Social Media When You're Job Hunting
3 July 2017
It has been announced that the number people using Facebook across the world has now hit a breathtaking two billion. That’s right – we’re logging on in our billions to the social networking site every month. We’re talking about our commutes, our lunches, our kids, our romances and our TV habits. Really, there’s no such thing as an overshare these days when our lives are played out on screens for all to see.
Social media is a great tool. It allows you to share memories, keeps families and friends in touch and even allows people to search for and find jobs. It’s this last point that I am going to focus on.
Increasingly these days, employers are performing a social media ‘check up’ on potential employees. They’ll simply look across sites like Facebook (or Twitter and LinkedIn) to see what your interests are and, more importantly, how you present yourself to the wider world.
So, it’s important to consider a little bit of a ‘spring clean’ on your accounts if you are intending to start looking for work. If you have anything that would be considered controversial, in terms of statuses or images, it might be time to hide or remove them.
LinkedIn, in particular, is a purely professional network wherein photos of nights out or revelations about your dating life are strictly inappropriate.
And don’t think that, because you’ve been successful in getting a job, you can go back to posting controversial or provocative posts. People have been fired for tweets and statuses that they have written whilst in employment as their managers have felt it would give potential clients a bad impression of the company.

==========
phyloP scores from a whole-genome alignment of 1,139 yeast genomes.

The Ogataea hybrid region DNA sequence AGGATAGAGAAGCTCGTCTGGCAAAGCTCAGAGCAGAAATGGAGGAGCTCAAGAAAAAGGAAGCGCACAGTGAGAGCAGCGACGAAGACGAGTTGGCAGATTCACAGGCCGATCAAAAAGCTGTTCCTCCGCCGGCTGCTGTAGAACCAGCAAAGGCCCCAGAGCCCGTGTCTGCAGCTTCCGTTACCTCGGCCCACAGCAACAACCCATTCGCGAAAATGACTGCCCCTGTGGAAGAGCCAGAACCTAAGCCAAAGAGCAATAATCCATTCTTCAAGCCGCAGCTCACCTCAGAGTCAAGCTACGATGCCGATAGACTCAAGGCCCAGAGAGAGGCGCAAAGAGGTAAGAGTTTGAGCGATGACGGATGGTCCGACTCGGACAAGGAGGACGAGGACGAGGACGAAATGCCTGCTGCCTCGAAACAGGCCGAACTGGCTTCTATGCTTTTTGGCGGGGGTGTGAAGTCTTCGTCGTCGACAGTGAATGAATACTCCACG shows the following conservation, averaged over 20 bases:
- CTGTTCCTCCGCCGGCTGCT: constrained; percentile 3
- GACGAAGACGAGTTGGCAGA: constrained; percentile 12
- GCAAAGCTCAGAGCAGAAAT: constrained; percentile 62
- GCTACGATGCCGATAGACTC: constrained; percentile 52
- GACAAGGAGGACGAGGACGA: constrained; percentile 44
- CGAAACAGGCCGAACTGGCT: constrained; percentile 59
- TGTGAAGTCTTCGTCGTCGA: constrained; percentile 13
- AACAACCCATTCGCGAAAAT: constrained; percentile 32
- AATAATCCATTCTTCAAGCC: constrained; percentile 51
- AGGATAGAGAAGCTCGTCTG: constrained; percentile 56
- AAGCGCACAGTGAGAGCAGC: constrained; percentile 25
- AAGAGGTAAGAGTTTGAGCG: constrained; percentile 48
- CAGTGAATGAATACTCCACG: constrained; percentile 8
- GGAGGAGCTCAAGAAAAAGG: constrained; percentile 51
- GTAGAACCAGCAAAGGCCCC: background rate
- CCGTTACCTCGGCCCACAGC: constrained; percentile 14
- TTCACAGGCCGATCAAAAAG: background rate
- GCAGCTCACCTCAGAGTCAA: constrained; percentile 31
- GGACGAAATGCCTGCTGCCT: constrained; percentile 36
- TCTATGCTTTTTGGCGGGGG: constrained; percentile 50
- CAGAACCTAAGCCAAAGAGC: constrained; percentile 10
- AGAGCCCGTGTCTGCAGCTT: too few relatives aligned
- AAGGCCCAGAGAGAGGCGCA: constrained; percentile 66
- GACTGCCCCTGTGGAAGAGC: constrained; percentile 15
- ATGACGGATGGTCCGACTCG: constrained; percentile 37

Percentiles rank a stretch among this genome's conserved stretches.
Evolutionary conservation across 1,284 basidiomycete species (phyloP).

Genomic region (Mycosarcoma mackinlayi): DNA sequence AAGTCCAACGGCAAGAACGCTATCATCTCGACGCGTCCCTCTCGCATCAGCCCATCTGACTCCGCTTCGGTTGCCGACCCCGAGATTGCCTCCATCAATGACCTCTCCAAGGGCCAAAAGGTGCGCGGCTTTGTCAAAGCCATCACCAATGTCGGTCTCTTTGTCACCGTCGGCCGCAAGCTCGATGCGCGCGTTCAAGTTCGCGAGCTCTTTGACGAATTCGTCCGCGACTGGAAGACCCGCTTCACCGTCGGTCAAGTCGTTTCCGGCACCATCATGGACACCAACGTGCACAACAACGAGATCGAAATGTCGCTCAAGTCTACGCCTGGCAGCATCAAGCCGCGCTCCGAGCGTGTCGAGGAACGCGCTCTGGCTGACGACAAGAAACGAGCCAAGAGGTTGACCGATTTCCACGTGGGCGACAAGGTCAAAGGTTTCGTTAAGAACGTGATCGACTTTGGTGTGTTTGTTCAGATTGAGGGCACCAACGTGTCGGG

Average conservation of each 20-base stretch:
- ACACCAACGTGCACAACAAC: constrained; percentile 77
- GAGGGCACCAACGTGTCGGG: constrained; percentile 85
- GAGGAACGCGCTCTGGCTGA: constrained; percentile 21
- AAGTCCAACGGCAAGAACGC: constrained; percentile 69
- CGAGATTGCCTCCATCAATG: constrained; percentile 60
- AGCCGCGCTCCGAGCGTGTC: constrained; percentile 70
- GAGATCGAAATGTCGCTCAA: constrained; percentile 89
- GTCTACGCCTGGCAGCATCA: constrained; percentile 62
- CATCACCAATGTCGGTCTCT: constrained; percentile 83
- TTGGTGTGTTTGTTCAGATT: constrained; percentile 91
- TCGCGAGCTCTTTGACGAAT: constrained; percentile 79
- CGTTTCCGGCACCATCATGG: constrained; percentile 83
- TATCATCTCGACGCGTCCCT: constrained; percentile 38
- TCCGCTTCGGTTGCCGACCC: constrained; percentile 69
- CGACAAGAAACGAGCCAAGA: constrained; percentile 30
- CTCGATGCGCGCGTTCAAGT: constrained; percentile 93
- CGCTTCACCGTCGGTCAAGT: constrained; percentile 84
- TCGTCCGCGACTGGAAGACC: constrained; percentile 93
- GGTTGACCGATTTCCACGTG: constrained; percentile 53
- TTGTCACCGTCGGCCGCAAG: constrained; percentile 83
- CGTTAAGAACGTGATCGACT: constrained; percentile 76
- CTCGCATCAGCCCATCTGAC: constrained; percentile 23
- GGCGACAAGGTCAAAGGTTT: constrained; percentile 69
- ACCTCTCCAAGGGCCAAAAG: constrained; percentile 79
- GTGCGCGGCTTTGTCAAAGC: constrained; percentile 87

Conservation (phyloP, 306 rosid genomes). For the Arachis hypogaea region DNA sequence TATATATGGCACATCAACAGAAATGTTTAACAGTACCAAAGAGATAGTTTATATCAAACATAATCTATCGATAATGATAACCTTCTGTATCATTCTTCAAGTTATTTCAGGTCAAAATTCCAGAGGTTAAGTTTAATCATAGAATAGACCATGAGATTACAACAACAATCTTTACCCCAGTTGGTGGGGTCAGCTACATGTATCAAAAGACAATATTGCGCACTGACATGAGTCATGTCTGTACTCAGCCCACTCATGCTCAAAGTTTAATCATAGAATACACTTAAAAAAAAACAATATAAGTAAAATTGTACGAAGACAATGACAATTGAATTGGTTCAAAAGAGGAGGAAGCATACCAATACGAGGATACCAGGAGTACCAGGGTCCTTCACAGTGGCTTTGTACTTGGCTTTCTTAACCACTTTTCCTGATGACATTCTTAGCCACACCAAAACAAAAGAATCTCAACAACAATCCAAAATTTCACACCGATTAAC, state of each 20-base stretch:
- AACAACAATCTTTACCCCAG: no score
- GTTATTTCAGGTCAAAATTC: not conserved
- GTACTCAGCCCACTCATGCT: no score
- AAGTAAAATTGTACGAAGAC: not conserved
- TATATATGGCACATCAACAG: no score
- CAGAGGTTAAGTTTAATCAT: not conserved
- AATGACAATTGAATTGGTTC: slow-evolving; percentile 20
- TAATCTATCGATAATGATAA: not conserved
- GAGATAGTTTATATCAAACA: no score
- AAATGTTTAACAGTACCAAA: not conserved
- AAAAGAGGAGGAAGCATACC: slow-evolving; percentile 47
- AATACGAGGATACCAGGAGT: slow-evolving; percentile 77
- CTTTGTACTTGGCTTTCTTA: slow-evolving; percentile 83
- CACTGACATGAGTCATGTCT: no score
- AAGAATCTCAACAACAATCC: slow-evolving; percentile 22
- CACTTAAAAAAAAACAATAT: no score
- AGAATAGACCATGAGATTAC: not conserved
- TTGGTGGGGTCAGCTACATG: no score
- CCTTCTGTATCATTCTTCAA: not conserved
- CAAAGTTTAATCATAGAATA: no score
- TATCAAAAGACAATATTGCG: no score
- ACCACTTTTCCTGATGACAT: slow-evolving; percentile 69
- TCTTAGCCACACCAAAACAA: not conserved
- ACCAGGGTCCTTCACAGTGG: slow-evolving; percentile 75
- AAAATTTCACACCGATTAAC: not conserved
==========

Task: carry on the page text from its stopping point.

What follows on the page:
These aren’t even just recent posts – people have been caught out by stuff they have posted years ago as an immature youth. (There have even been people who have been sacked for phoning in sick then checking themselves in somewhere on Facebook.)
We’re not here to tell you what you can and cannot post on social media. It’s your profile. But it is important to remember that all of these are public platforms, where everything you say is up for inspection. We’re also not telling you to wash your profiles of any signs of personality – a hiring manager probably isn’t going to believe that your profile is solely dedicated to your intended market without so much as a hint of a personal life.
If you are job searching, make sure your profiles are locked down on strict privacy settings and remove anything you wouldn’t want a future boss to see. A good ‘standard’ to take is: If you wouldn’t say it to a manager’s face, take it off your social media.
Social media is all encompassing. We spend up to nine hours a day (or 30% of our online time) engaging with these various platforms. Whilst they can be so useful and a great way to network, they also put many aspects of our lives on display that were never made public before – largely because we’d have to wait until Jessops developed our pictures of our dinner or selfies from a night out.
If you are on the lookout for a new job, don’t be afraid to try and reach out via social media. You never know how far a bit of e-networking might go. Just remember to be professional at all times.
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Written By Mary Palmer